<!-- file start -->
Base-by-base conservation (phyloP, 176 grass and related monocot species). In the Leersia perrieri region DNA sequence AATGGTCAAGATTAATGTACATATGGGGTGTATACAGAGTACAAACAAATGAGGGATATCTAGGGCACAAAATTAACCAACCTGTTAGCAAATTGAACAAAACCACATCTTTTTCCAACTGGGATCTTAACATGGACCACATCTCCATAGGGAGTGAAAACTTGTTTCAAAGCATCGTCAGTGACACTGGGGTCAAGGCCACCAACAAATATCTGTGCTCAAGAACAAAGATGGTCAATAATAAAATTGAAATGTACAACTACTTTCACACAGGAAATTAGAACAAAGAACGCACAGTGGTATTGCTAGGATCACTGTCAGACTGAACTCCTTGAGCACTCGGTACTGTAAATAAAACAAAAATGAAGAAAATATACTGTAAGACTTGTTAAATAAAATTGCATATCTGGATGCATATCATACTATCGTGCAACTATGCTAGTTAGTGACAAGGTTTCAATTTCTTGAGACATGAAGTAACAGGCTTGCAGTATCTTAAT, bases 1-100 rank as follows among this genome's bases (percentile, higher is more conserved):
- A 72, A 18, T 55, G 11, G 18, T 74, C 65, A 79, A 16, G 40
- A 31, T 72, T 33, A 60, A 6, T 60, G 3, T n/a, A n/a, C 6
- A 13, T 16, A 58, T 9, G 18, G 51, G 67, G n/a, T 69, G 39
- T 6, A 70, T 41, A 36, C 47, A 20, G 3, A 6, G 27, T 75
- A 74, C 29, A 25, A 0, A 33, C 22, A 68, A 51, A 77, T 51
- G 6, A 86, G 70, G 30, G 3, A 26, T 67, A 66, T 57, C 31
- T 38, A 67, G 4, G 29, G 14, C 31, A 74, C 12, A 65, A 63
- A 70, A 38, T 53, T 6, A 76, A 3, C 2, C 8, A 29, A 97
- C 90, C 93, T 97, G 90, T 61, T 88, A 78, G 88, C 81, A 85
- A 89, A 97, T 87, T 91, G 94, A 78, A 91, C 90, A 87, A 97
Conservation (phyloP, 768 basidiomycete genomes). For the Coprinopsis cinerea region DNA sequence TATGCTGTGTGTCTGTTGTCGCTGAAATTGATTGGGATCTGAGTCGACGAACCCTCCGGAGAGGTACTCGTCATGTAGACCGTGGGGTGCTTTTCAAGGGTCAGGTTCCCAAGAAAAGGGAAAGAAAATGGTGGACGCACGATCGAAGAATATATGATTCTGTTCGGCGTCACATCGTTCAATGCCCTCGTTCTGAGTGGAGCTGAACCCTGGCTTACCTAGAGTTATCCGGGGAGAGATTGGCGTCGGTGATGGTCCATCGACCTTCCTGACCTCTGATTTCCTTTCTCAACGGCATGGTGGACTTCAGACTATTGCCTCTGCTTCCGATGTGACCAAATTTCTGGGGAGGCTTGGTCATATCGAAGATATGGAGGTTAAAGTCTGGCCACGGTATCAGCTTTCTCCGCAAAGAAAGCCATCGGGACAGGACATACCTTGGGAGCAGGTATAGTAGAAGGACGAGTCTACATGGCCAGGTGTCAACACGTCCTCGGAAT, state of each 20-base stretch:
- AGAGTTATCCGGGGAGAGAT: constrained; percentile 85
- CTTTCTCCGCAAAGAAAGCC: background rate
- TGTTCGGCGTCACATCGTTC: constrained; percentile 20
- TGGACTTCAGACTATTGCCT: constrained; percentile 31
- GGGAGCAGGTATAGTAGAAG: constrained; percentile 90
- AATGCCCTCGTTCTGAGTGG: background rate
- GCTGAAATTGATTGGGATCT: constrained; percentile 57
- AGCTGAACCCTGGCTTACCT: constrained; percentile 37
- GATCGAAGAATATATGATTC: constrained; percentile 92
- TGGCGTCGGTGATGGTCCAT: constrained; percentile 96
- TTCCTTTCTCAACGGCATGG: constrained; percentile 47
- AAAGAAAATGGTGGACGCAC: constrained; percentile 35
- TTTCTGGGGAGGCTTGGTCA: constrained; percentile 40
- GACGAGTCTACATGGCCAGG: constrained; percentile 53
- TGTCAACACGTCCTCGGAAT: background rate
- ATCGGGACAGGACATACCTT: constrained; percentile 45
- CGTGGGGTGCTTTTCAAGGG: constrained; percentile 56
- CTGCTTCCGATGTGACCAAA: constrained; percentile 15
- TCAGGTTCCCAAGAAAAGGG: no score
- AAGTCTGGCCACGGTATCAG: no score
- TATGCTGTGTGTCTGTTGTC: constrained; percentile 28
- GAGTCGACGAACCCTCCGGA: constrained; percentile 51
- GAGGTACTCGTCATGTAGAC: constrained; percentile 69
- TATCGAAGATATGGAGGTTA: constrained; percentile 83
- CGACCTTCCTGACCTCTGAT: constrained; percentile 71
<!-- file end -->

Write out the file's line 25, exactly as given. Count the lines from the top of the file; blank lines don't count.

- TTTCTGGGGAGGCTTGGTCA: constrained; percentile 40